By Markos N. Kaminis
The week just passed produced a whirlwind of market-moving information, the eye of which was not foreseen. At least it was not foreseen by most, while Wall Street Greek painted an accurate picture of how trading would unfold on Friday morning.
When the Federal Reserve hiked its Discount Rate, or the rate it charges banks for emergency borrowing, the market reacted. At least that’s what popular media would have you believe. The Federal Reserve action made for a flashy headline and jarring discussion, and it even moved stock futures following its release in the after-market. Truth be told though, it was a non-event. The Dow Jones Industrial Average finished unchanged Friday, and for the week, closed up 3%.
Wall Street Greek wrote about the Fed action in the early AM hours before Friday’s market open, preparing concerned investors for the trading day ahead. Followers of our daily insights were therefore unshaken on Friday morning when the bell rang. We wrote specifically:
After the close of trading Thursday, the Federal Reserve announced a unanimous decision to raise the Discount Rate from 1/2 percent to 3/4 percent. Stock futures gave back nearly a full percentage point in the after market, as traders hurriedly misinterpreted this market normalizing action for a sign the Fed was shifting into reverse. However, Federal Reserve Chairman Bernanke made it plainly clear last week that his Fed would not raise the Fed funds target rate anytime soon.
This discount rate action simply represents a movement toward normalcy, and it is something the market should have been better prepared for. The problem is that Fed speak had been mostly focused on the conclusion of asset purchase programs. The market had concluded this would occur first, and we could worry about other things later. Bernanke went wrong by not signaling the discount rate action as he did the securities markets plan.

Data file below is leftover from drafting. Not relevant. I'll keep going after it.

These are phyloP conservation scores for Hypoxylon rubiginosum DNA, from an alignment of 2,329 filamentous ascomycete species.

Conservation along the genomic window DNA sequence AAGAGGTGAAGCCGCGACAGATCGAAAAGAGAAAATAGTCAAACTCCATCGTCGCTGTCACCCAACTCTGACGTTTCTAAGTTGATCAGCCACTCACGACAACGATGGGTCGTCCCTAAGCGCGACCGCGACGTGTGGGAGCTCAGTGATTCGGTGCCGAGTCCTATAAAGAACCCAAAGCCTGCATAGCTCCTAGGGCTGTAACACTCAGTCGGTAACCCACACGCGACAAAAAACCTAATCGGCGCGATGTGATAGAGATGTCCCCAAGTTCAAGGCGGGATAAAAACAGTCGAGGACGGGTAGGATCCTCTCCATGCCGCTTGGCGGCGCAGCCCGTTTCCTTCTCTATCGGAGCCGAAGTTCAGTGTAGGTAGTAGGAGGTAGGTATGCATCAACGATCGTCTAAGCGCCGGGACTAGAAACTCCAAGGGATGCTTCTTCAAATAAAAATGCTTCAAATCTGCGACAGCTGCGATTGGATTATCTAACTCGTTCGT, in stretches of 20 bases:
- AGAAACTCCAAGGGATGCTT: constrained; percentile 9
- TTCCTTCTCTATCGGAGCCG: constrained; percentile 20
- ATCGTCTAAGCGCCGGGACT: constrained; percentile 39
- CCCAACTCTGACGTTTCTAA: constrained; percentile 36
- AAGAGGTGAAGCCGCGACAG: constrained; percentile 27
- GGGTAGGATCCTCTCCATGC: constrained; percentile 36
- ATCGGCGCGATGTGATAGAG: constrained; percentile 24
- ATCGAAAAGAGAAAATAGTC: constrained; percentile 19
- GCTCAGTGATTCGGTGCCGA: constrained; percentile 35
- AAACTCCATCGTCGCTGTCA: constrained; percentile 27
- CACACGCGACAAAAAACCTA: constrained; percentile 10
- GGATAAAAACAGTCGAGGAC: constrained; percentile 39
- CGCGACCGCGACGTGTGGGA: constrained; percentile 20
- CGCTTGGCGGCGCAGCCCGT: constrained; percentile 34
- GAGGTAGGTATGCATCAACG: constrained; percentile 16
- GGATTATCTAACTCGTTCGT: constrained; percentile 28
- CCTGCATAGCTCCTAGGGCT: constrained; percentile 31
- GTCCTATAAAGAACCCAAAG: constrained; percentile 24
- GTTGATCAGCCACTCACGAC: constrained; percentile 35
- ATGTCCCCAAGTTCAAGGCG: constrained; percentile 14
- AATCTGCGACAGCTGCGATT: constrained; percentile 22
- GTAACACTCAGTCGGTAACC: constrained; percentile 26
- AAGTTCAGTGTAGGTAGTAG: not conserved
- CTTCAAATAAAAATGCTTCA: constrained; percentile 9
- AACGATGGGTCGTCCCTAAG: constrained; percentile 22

As the crisis took hold, the Fed had to do whatever it could to make useful capital available to financial institutions in a bind, and to ensure the capital would be as little burdensome as possible (low rates, long terms). But now things are improved, and the Fed needs to reduce its balance sheet. It is reducing the term limit on this intended short-term funding and raising the cost of such capital. This is just one action of many planned for the process of unwinding, and it’s nothing to fear.
This change in the discount rate should have no affect on loan rates, CD rates, savings rates or credit card rates, but the market was worried about something else as the news hit the wire. The market grew stressed that the Federal Reserve might tighten credit too soon and burden an already dragging recovery. We think it’s clear that the Fed is not going to raise the Fed funds target rate anytime soon. The market looks ahead though, and so the dollar strengthened and stock futures retraced. “The Greek,” concluded before the start of trading, “I expect smart money will prevail and this early reaction will be likewise unwound with the special discount rate.” Once again, WallStreetGreek.com offered its followers actionable advice and valuable insight in a timely fashion.